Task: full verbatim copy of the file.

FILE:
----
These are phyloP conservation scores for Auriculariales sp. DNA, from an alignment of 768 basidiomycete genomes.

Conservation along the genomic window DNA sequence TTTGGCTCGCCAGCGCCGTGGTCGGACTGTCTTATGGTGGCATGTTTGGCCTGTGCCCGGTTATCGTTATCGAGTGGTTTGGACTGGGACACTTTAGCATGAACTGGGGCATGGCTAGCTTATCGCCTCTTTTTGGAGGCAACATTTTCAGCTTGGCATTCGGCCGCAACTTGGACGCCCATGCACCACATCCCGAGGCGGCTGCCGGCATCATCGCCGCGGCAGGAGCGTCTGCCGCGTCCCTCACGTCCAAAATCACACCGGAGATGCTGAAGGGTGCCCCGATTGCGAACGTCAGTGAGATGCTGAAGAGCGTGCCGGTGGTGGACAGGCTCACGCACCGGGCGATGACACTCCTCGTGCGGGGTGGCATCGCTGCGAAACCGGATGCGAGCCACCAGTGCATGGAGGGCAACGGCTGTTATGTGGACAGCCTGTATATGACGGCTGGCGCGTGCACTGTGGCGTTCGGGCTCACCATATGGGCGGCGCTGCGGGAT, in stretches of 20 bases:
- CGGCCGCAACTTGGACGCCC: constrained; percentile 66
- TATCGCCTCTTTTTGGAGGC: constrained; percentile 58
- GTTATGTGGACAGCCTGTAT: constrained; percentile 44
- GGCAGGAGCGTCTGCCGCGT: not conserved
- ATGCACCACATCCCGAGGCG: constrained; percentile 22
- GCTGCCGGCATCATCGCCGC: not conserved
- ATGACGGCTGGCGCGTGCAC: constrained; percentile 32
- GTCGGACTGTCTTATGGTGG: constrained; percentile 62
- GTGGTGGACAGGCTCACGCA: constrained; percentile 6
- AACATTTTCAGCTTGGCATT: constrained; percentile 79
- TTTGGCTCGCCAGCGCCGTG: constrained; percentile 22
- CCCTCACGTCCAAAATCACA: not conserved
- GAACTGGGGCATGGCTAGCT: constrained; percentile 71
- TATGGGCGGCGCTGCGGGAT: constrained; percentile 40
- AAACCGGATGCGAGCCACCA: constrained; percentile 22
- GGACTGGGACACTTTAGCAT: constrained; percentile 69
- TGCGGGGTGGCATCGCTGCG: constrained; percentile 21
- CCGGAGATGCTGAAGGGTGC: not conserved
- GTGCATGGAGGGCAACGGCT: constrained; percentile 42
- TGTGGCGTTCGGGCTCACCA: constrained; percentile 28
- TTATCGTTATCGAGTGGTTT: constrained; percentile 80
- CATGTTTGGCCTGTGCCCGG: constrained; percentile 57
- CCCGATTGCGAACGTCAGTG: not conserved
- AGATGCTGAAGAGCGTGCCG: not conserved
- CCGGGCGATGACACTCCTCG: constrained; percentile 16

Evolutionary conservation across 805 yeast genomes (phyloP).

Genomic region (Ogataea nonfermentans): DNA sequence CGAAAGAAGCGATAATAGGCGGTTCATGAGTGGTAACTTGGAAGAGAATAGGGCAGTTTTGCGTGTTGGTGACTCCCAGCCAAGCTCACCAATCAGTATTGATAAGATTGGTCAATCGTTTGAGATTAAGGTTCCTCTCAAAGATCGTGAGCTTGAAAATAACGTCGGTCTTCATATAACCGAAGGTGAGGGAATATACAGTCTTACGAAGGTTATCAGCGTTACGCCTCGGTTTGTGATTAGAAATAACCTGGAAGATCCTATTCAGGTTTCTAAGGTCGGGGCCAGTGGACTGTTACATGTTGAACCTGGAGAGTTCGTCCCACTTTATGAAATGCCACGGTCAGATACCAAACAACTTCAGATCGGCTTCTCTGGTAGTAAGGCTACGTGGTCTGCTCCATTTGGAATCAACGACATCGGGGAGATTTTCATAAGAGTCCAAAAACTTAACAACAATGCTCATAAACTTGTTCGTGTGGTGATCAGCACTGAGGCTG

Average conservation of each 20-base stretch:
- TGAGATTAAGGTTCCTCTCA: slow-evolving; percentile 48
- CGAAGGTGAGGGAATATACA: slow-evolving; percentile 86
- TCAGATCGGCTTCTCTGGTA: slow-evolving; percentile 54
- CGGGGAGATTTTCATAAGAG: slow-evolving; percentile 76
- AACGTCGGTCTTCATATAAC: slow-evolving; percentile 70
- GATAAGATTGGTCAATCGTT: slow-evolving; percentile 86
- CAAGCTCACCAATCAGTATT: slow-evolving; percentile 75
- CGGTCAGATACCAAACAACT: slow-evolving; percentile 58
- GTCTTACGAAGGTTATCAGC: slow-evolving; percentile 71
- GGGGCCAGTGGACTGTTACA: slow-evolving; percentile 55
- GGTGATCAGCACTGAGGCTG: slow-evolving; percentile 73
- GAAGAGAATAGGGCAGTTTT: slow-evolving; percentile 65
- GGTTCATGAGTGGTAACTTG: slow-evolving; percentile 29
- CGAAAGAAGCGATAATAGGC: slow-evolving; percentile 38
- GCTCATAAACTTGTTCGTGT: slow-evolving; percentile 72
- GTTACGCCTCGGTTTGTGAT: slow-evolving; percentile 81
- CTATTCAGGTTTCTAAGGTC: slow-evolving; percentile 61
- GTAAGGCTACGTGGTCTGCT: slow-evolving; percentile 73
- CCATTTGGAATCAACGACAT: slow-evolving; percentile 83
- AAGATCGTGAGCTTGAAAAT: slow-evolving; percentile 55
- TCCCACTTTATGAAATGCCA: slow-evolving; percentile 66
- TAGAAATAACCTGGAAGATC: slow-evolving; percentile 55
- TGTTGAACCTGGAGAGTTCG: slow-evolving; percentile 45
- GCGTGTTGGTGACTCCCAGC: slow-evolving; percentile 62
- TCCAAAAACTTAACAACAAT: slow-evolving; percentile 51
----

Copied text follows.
These are phyloP conservation scores for Auriculariales sp. DNA, from an alignment of 768 basidiomycete genomes.

Conservation along the genomic window DNA sequence TTTGGCTCGCCAGCGCCGTGGTCGGACTGTCTTATGGTGGCATGTTTGGCCTGTGCCCGGTTATCGTTATCGAGTGGTTTGGACTGGGACACTTTAGCATGAACTGGGGCATGGCTAGCTTATCGCCTCTTTTTGGAGGCAACATTTTCAGCTTGGCATTCGGCCGCAACTTGGACGCCCATGCACCACATCCCGAGGCGGCTGCCGGCATCATCGCCGCGGCAGGAGCGTCTGCCGCGTCCCTCACGTCCAAAATCACACCGGAGATGCTGAAGGGTGCCCCGATTGCGAACGTCAGTGAGATGCTGAAGAGCGTGCCGGTGGTGGACAGGCTCACGCACCGGGCGATGACACTCCTCGTGCGGGGTGGCATCGCTGCGAAACCGGATGCGAGCCACCAGTGCATGGAGGGCAACGGCTGTTATGTGGACAGCCTGTATATGACGGCTGGCGCGTGCACTGTGGCGTTCGGGCTCACCATATGGGCGGCGCTGCGGGAT, in stretches of 20 bases:
- CGGCCGCAACTTGGACGCCC: constrained; percentile 66
- TATCGCCTCTTTTTGGAGGC: constrained; percentile 58
- GTTATGTGGACAGCCTGTAT: constrained; percentile 44
- GGCAGGAGCGTCTGCCGCGT: not conserved
- ATGCACCACATCCCGAGGCG: constrained; percentile 22
- GCTGCCGGCATCATCGCCGC: not conserved
- ATGACGGCTGGCGCGTGCAC: constrained; percentile 32
- GTCGGACTGTCTTATGGTGG: constrained; percentile 62
- GTGGTGGACAGGCTCACGCA: constrained; percentile 6
- AACATTTTCAGCTTGGCATT: constrained; percentile 79
- TTTGGCTCGCCAGCGCCGTG: constrained; percentile 22
- CCCTCACGTCCAAAATCACA: not conserved
- GAACTGGGGCATGGCTAGCT: constrained; percentile 71
- TATGGGCGGCGCTGCGGGAT: constrained; percentile 40
- AAACCGGATGCGAGCCACCA: constrained; percentile 22
- GGACTGGGACACTTTAGCAT: constrained; percentile 69
- TGCGGGGTGGCATCGCTGCG: constrained; percentile 21
- CCGGAGATGCTGAAGGGTGC: not conserved
- GTGCATGGAGGGCAACGGCT: constrained; percentile 42
- TGTGGCGTTCGGGCTCACCA: constrained; percentile 28
- TTATCGTTATCGAGTGGTTT: constrained; percentile 80
- CATGTTTGGCCTGTGCCCGG: constrained; percentile 57
- CCCGATTGCGAACGTCAGTG: not conserved
- AGATGCTGAAGAGCGTGCCG: not conserved
- CCGGGCGATGACACTCCTCG: constrained; percentile 16

Evolutionary conservation across 805 yeast genomes (phyloP).

Genomic region (Ogataea nonfermentans): DNA sequence CGAAAGAAGCGATAATAGGCGGTTCATGAGTGGTAACTTGGAAGAGAATAGGGCAGTTTTGCGTGTTGGTGACTCCCAGCCAAGCTCACCAATCAGTATTGATAAGATTGGTCAATCGTTTGAGATTAAGGTTCCTCTCAAAGATCGTGAGCTTGAAAATAACGTCGGTCTTCATATAACCGAAGGTGAGGGAATATACAGTCTTACGAAGGTTATCAGCGTTACGCCTCGGTTTGTGATTAGAAATAACCTGGAAGATCCTATTCAGGTTTCTAAGGTCGGGGCCAGTGGACTGTTACATGTTGAACCTGGAGAGTTCGTCCCACTTTATGAAATGCCACGGTCAGATACCAAACAACTTCAGATCGGCTTCTCTGGTAGTAAGGCTACGTGGTCTGCTCCATTTGGAATCAACGACATCGGGGAGATTTTCATAAGAGTCCAAAAACTTAACAACAATGCTCATAAACTTGTTCGTGTGGTGATCAGCACTGAGGCTG

Average conservation of each 20-base stretch:
- TGAGATTAAGGTTCCTCTCA: slow-evolving; percentile 48
- CGAAGGTGAGGGAATATACA: slow-evolving; percentile 86
- TCAGATCGGCTTCTCTGGTA: slow-evolving; percentile 54
- CGGGGAGATTTTCATAAGAG: slow-evolving; percentile 76
- AACGTCGGTCTTCATATAAC: slow-evolving; percentile 70
- GATAAGATTGGTCAATCGTT: slow-evolving; percentile 86
- CAAGCTCACCAATCAGTATT: slow-evolving; percentile 75
- CGGTCAGATACCAAACAACT: slow-evolving; percentile 58
- GTCTTACGAAGGTTATCAGC: slow-evolving; percentile 71
- GGGGCCAGTGGACTGTTACA: slow-evolving; percentile 55
- GGTGATCAGCACTGAGGCTG: slow-evolving; percentile 73
- GAAGAGAATAGGGCAGTTTT: slow-evolving; percentile 65
- GGTTCATGAGTGGTAACTTG: slow-evolving; percentile 29
- CGAAAGAAGCGATAATAGGC: slow-evolving; percentile 38
- GCTCATAAACTTGTTCGTGT: slow-evolving; percentile 72
- GTTACGCCTCGGTTTGTGAT: slow-evolving; percentile 81
- CTATTCAGGTTTCTAAGGTC: slow-evolving; percentile 61
- GTAAGGCTACGTGGTCTGCT: slow-evolving; percentile 73
- CCATTTGGAATCAACGACAT: slow-evolving; percentile 83
- AAGATCGTGAGCTTGAAAAT: slow-evolving; percentile 55
- TCCCACTTTATGAAATGCCA: slow-evolving; percentile 66
- TAGAAATAACCTGGAAGATC: slow-evolving; percentile 55
- TGTTGAACCTGGAGAGTTCG: slow-evolving; percentile 45
- GCGTGTTGGTGACTCCCAGC: slow-evolving; percentile 62
- TCCAAAAACTTAACAACAAT: slow-evolving; percentile 51